Clark, William Andrews

Clark, William Andrews,

1839–1925, U.S. Senator and copper magnate, b. Fayette co., Pa. He moved to Montana, where he amassed a large fortune from the development of copper mines. He wielded immense power and had a long feud with Marcus DalyDaly, Marcus,
1841–1900, American copper magnate, b. Ireland. He went to New York City at 15 and later moved to California, where he worked as a miner. He was employed by the "silver kings," J. G. Fair and J. W. Mackay, at the Comstock Lode.
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 for control of the copper deposits and of political forces—virtually for control of Montana. Clark had political ambitions and was president of the Montana constitutional conventions of 1884 and 1889 but was defeated in the 1888 campaign to be territorial delegate to Congress. Daly blocked Clark's moves skillfully; and, although Clark claimed election as one of Montana's first Senators, the Senate instead seated his Republican opponent. In 1893 the state legislature was deadlocked, and Montana was left with only one Senator. After another deadlock in 1899, Clark was declared elected only to resign when confronted by a Senate investigation and a pending resolution to void his election. In 1901 he was duly elected and this time served his term and retired. He tied the exploitation of copper to Eastern capital, winning over such brilliant rivals as F. Augustus Heinze, and was powerful in copper development in Arizona as well as in Montana.


See W. D. Mangam, Clarks: An American Phenomenon (1941).

Clark, William Andrews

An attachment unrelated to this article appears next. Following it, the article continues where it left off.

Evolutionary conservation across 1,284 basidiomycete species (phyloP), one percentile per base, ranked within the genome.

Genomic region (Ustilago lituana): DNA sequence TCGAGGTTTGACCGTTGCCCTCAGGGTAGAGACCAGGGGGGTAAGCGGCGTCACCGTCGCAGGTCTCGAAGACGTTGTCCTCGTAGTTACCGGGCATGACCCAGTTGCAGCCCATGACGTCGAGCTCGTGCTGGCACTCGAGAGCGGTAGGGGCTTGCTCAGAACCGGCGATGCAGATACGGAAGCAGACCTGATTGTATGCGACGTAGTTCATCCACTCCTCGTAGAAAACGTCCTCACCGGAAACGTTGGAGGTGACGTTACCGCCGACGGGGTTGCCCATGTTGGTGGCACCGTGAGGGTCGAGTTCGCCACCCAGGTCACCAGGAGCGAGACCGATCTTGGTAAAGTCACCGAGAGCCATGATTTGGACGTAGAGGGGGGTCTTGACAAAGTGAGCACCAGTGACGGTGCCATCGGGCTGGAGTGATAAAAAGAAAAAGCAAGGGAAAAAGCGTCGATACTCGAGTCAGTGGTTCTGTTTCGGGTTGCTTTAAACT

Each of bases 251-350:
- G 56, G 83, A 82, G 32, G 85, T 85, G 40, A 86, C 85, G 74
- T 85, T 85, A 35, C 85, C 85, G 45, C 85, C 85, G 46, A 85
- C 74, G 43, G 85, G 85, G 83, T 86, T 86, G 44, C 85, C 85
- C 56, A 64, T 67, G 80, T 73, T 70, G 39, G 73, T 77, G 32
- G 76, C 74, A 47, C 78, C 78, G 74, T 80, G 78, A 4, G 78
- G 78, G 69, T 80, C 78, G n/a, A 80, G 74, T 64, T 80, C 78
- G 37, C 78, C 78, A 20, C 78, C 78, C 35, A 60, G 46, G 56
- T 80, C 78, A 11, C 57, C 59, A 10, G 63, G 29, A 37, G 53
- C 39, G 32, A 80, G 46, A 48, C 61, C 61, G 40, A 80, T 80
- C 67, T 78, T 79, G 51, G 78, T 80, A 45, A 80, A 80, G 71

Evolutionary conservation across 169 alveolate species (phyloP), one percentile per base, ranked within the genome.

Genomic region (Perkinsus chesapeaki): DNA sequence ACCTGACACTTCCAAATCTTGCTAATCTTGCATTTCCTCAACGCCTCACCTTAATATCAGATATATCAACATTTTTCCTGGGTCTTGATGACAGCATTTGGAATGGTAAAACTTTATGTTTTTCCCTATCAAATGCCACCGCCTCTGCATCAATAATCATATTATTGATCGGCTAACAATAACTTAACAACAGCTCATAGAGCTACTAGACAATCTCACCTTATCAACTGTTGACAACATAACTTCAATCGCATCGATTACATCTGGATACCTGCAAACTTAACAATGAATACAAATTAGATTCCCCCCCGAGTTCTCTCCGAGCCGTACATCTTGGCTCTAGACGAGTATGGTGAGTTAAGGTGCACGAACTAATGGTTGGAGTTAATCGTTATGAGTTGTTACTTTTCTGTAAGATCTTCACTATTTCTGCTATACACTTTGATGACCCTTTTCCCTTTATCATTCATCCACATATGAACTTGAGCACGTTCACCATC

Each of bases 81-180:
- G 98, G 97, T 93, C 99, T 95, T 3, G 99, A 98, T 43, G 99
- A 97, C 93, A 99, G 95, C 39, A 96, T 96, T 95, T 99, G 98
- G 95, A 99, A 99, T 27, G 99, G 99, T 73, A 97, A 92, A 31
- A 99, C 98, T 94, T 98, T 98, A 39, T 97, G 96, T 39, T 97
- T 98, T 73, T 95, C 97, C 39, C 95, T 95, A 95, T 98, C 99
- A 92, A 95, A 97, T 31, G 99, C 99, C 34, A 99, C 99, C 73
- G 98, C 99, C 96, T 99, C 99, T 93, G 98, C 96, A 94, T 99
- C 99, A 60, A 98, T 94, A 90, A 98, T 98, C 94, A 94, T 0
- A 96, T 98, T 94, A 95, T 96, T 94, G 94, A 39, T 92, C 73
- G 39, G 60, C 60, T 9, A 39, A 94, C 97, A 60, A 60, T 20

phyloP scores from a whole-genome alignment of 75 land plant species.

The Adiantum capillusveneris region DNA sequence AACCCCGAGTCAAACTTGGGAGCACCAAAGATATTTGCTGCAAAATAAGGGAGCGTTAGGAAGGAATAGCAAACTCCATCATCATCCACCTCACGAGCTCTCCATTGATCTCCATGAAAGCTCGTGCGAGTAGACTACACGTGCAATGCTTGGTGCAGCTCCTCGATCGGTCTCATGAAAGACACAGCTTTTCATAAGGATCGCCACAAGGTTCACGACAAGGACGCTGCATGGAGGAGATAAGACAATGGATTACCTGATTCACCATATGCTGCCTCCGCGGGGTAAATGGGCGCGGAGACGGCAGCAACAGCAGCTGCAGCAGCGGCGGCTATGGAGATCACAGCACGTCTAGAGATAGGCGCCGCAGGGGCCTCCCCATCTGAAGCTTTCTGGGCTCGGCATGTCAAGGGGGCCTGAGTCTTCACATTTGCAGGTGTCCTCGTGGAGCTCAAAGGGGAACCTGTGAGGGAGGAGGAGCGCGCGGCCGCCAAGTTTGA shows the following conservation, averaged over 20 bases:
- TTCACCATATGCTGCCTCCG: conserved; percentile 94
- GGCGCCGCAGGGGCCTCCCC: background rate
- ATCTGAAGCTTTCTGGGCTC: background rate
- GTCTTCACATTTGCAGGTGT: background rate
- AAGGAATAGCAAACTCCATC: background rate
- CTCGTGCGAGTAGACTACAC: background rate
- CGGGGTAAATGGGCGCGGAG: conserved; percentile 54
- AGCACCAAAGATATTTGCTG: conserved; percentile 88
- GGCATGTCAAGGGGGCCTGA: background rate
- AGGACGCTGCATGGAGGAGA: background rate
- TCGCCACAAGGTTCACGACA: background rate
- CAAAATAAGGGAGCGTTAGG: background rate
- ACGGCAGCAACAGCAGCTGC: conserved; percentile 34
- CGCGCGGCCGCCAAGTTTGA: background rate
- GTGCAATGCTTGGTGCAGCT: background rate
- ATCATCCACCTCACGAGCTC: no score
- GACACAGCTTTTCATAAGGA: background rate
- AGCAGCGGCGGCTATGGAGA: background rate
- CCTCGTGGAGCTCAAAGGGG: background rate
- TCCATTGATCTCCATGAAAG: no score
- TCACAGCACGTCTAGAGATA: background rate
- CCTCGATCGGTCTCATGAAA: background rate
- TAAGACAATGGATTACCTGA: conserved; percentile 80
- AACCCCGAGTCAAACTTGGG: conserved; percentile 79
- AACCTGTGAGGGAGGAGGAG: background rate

(1839–1925) mining operator, U.S. senator; born in Fayette County, Pa. The family moved to Iowa in the 1850s and he began to teach school in Missouri until the Civil War drove him to Colorado to mine gold quartz. By 1863 he was in Montana panning for gold, which he used as capital to start a store in Virginia City. In 1867 he got the mail concession between Missoula, Mont., and Walla Walla, Wash., through which he became wealthy. In 1872 he bought three mining claims in Butte, Mont., studied mining at Columbia University for one year, and returned to form the Colorado and Montana Smelting Company and the Butte Reduction Works. In addition to buying more mines around Butte, he bought the United Verde Mine and its smelter in Arizona. His business interests were vast and included railroads, newspapers, timber, and a sugar refinery in Los Angeles. He established the first water and electrical systems in Missoula and Butte. After much political drama around the forming of the state constitution and selection of its capital, he was elected to the U.S. Senate (Dem., Mont.; 1901–07), where he opposed President Theodore Roosevelt's conservation policies.